Jack Dorsey to Step Down From Twitter CEO Position

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Brad Bergan

On the net, the line is always moving.

Jack Dorsey is going to step down from his role as the CEO of Twitter, according to an initial CNBC report. Twitter's stock was rising from the world-historical news before it was halted until the news is further expanded upon.

Dorsey also shared a screencap of an internal email to his staff on Twitter, officially confirming his resignation from the CEO position. "I decided it's finally time for me to leave," he wrote in the email.

Twitter's CTO Parag Agrawal will step up to succeed Dorsey as the new CEO. And while he expressed absolute confidence in Agrawal's future in the role, we should make no mistake: This could change the shape of the internet forever.

Jack Dorsey announces his official resignation as Twitter CEO

"After almost 16 tears of having a role at our company," wrote Dorsey in his screencapped email to Twitter staff, "from co-founder to CEO to Chair to Exec Chair to interim-CEO to CEO...I decided it's finally time for me to leave." Dorsey suggested that the idea of a "founder-led" company is ultimately a "severely limiting and a single point of failure. I've worked hard to ensure this company can break away from its founding and founders." And the now-ex-CEO of Twitter laid out three reasons for why now is the apt time for his departure.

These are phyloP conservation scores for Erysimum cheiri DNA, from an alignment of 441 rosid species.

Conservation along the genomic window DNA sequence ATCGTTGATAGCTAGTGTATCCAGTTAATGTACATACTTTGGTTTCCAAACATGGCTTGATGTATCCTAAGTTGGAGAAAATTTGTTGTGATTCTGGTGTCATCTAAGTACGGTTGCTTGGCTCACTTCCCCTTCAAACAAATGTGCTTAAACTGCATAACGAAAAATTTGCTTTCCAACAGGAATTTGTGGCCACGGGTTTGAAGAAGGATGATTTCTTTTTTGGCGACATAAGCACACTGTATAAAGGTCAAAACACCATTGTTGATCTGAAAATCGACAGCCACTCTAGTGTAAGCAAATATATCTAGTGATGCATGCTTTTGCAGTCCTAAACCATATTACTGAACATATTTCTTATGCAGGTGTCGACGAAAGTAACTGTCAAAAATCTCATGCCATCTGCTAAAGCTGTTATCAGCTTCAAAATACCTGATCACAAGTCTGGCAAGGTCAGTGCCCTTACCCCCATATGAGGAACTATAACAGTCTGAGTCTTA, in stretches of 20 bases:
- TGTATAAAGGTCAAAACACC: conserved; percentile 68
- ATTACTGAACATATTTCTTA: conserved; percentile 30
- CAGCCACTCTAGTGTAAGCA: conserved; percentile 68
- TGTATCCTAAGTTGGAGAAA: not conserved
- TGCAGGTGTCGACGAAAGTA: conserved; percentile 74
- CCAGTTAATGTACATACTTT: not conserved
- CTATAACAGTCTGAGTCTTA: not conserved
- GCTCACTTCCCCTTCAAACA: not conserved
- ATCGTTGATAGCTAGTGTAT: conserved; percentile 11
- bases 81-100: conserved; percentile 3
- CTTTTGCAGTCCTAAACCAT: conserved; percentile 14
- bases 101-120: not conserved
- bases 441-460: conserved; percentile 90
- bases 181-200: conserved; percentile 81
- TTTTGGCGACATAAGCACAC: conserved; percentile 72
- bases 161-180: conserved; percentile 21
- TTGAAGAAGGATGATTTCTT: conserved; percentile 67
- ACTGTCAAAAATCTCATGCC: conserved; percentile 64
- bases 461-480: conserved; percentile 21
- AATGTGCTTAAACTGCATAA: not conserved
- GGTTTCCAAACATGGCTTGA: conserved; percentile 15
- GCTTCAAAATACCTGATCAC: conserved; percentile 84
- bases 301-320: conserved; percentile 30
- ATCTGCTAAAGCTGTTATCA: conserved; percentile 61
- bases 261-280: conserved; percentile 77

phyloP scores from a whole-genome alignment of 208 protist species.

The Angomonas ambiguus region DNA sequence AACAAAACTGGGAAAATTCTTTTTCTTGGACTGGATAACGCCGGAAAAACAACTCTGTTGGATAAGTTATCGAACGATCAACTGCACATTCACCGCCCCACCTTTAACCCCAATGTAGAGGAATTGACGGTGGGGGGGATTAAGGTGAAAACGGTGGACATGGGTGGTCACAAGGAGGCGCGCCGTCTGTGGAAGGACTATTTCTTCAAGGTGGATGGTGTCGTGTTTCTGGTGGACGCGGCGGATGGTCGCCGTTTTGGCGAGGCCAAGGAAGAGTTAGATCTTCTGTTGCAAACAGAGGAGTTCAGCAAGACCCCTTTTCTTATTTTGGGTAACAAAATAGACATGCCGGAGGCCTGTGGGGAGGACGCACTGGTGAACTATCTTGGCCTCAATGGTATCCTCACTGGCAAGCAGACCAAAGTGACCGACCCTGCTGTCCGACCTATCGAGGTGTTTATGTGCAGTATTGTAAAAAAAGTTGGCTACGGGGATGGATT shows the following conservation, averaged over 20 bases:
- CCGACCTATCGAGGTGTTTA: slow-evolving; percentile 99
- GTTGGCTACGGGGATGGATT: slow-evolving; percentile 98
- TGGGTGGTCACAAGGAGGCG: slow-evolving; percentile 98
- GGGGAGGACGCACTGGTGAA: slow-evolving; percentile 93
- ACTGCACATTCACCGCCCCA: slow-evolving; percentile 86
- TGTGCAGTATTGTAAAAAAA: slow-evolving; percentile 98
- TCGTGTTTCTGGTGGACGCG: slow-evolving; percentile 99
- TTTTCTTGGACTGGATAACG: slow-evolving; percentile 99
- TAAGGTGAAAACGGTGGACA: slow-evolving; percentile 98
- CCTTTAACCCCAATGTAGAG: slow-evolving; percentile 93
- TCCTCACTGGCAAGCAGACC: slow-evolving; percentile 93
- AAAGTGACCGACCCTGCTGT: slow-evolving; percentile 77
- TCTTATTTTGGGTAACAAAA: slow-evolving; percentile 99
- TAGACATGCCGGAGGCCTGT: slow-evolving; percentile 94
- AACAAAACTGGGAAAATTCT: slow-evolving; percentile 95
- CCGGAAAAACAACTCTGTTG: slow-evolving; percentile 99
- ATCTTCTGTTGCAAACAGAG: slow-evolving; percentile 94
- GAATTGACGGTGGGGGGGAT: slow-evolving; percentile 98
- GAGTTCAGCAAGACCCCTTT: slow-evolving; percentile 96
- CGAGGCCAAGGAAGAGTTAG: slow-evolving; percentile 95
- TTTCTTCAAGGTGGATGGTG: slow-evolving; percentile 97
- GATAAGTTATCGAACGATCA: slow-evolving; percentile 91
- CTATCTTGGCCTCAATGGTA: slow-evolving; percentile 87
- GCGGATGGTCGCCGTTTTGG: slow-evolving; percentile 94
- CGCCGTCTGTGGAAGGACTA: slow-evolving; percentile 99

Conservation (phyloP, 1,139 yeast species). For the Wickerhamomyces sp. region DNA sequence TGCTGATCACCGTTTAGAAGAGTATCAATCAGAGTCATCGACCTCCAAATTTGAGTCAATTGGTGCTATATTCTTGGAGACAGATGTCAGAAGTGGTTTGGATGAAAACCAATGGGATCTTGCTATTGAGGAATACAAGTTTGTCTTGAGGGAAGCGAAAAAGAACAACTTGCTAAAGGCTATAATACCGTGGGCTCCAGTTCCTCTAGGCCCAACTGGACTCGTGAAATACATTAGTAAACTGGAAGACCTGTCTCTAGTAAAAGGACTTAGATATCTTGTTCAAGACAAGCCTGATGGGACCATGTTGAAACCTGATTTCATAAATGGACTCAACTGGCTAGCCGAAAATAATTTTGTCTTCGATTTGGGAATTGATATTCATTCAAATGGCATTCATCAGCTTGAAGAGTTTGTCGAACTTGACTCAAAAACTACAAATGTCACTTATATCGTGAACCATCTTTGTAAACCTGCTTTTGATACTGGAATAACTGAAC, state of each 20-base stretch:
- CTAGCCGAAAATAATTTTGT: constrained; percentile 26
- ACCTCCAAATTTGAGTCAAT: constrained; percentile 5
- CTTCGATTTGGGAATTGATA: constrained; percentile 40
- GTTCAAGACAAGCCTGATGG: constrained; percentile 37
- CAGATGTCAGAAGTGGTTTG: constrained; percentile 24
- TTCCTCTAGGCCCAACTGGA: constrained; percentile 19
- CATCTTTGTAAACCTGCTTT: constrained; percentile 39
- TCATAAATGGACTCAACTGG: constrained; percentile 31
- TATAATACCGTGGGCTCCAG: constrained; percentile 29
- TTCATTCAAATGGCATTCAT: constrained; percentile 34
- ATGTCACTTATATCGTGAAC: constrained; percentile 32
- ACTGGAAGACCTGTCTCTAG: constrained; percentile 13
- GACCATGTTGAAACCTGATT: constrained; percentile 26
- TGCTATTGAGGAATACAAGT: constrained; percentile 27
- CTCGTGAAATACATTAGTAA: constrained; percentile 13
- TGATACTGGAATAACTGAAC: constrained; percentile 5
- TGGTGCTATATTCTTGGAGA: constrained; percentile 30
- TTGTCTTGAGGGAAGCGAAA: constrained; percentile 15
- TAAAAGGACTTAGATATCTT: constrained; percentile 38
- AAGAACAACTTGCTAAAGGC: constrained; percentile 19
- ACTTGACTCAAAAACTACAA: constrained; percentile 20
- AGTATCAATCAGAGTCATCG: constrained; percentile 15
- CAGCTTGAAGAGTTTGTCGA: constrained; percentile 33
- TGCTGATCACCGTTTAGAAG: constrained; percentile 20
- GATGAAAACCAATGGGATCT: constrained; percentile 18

Dorsey will remain on the Board of the company until his current term expires in 2022, during the next stockholder meeting, according to the CNBC report. The Salesforce President and COO Bret Taylor will become the next Chairman of the Board, taking Patrick Pichette's place, who is a former Google Executive. "I've decided to leave Twitter because I believe the company is ready to move on from its founders," said Dorsey. His stated reasons in the screencapped email include Parag Agrawal becoming the new CEO of Twitter. "The board ran a rigorous process considering all options and unanimously appointed Parag," said Dorsey. "He's been my choice for some time given how deeply he understands the company and its needs."

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The second of three reasons was Bret Taylor becoming the board chair, with a third reason offered by Dorsey to explain his departure being the bulk of Twitter employees themselves. Beyond these, Dorsey didn't give a clear reason for the timing of his decision. "I want you all to know that this was my decision and I own it," said Dorsey in his email to Twitter staff.

"It was a tough one for me, of course. I love this service and company, and all of you so much," added Dorsey, in the tweeted email screencap. "I'm really sad, yet really happy. There aren't many companies that get to this level. And there aren't many founders that choose their company over their own ego. I know we'll prove this was the right move." With Facebook's recent pivot and rebrand to "Meta", we should expect Twitter and other social media companies to undergo continued restructuring as we enter the new decade.

This was a breaking story and was regularly updated as new information became available.

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